Melanie Gaeth and her daughter Natalie enjoy music therapy with music teacher Amy Dacaug at Bellevue College’s Parent Education parent-infant class. From left: Melanie Gaeth, Lucy Goddard, Natalie Gaeth and Amy Dacaug. Madison Miller/staff photo

Melanie Gaeth and her daughter Natalie enjoy music therapy with music teacher Amy Dacaug at Bellevue College’s Parent Education parent-infant class. From left: Melanie Gaeth, Lucy Goddard, Natalie Gaeth and Amy Dacaug. Madison Miller/staff photo

Bellevue College serve Eastside families through parent-infant classes

A new BC infant class launched Jan. 8.

Vicki Smolke couldn’t imagine doing more satisfying work.

“I’ll be doing this until I can’t get up anymore,” she said.

Smolke has been a parent education teacher with Bellevue College’s Parent Education program for the past 27 years.

All local community colleges offer parent-child classes for families with kids from birth to age five, however, Bellevue College (BC) offers the classes through age 9.

BC’s Parent Education program began when the college opened in 1966. The program has grown significantly over the past 54 years.

The Parent Education program offers parent-child classes and cooperative preschools not only in Bellevue, but also Carnation, Issaquah, Mercer Island, Renton, Sammamish, Snoqualmie, and online. Classes are designed specifically for each stage of development: babies, toddlers, preschoolers, and early elementary up to age nine.

The children’s programs are all play-based and hands-on. Children’s activities provide diverse active learning experiences that support the development of creativity, emotional intelligence, literacy, math, science, music, physical abilities and social skills.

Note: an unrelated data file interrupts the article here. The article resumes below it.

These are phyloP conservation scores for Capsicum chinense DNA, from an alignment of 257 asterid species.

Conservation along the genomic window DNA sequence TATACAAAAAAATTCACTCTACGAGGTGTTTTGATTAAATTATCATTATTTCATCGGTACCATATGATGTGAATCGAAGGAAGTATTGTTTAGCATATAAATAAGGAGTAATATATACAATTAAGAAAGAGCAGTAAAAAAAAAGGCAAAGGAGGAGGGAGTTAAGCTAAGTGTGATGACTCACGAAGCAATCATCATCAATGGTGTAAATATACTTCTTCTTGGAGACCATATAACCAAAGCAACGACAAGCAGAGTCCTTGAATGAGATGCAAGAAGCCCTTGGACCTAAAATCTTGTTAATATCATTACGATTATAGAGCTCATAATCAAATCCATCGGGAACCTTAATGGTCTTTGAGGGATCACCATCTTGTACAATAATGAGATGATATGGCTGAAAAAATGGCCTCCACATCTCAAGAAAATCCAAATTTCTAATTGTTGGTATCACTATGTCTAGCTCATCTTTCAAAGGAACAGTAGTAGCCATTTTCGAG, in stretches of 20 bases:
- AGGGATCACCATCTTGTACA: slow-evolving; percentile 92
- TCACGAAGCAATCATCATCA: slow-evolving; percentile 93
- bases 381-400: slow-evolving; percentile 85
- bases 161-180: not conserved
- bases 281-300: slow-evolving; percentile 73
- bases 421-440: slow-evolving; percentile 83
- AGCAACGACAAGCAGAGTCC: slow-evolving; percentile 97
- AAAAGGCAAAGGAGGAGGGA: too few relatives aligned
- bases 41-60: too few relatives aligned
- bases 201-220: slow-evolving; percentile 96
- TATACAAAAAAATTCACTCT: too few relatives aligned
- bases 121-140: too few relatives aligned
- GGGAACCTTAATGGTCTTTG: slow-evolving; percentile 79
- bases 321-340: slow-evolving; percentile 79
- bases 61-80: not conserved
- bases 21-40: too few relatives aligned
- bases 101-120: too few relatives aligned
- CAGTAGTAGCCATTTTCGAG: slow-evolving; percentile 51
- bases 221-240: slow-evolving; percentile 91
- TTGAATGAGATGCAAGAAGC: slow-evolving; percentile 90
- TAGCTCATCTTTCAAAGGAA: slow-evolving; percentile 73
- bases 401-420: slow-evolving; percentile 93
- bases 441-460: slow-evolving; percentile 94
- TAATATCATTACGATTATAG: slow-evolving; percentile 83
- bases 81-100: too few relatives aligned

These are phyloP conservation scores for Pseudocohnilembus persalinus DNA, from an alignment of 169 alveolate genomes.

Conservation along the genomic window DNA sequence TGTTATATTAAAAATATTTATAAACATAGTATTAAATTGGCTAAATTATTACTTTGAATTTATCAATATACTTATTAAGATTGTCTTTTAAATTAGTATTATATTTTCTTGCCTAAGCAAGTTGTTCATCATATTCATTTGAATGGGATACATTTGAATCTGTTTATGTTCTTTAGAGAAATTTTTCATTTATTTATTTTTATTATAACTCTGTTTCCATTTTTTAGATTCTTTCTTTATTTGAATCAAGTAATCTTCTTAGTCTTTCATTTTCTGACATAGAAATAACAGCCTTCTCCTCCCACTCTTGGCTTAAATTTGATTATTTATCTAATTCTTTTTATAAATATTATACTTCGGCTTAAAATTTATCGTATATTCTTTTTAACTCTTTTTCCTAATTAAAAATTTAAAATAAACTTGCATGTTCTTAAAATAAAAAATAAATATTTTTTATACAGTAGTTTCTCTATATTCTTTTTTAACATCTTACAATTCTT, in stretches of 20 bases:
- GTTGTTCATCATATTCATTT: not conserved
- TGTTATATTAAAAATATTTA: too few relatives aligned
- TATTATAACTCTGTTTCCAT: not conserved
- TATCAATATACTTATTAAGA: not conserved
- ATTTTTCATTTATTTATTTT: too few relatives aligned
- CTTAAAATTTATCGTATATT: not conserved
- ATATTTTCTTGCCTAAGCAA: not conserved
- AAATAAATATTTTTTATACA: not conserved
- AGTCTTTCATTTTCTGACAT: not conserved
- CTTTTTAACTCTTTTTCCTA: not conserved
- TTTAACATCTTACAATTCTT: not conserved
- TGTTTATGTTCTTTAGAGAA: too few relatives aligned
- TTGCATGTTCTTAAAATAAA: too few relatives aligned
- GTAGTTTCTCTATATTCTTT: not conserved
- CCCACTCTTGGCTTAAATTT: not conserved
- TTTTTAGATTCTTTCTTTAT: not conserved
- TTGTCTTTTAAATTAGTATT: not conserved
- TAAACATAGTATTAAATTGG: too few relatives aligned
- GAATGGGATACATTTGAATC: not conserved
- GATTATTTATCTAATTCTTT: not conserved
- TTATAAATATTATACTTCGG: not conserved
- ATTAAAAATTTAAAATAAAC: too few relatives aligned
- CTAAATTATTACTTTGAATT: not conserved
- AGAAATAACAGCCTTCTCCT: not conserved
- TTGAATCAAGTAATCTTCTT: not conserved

Unlike many children’s early learning programs, BC’s program classes include parents and parent education. Parents participate in the classroom so they are involved in their child’s education, seeing first hand the classroom activities and ways that the teacher engages and guides the children’s learning. Parent education sessions allow parents to connect with other parents and caregivers which helps build community and support systems.

The sessions are led by skilled college faculty, who are also experienced parents, and who offer evidence-based information balanced with practical tips about all aspects of parenting and child development.

The Monday morning infant class kicks off with music from BC music therapist Amy Dacaug. The babies roam and play with one another as the class begins. The parents take turns sharing their observations of the babies as well as sharing recent challenges.

Music serves as a slow and gentle transition between activities, allowing the children to move at their own pace. Different songs and activities support different areas of learning. For instance, the “good morning song” works to build social-emotional connections between parent and child, and the “shakers” song works on hand-eye coordination as well as intrinsic rhythm.

Snack time is educational too. Led by BC nutritionist Georyl Sparkman, the babies practice eating new healthy foods.

“I wish I had a class like this when I was a young mom,” BC parent education teacher Judy Erbe said.

Classes are offered for the full school year and, unlike other parent-infant classes, the classes allow for continuous enrollment throughout the year.

That serves the program’s mission of serving children as well as parents, Erbe said.

“It’s great for parents who have babies mid-year and don’t want to wait until the next school year starts to join,” Erbe said.

A new infant class, led by Erbe, started Wednesday, Jan. 8, just for that reason.

For Smolke and Erbe, serving parents and children is the most rewarding work.

“We get to work with parents in this new world they’re in,” Erbe said. “They need all the support they can get and we get to be there with them…We meet them where they’re at.”

To learn more about BC’s Parent Education program, go online to

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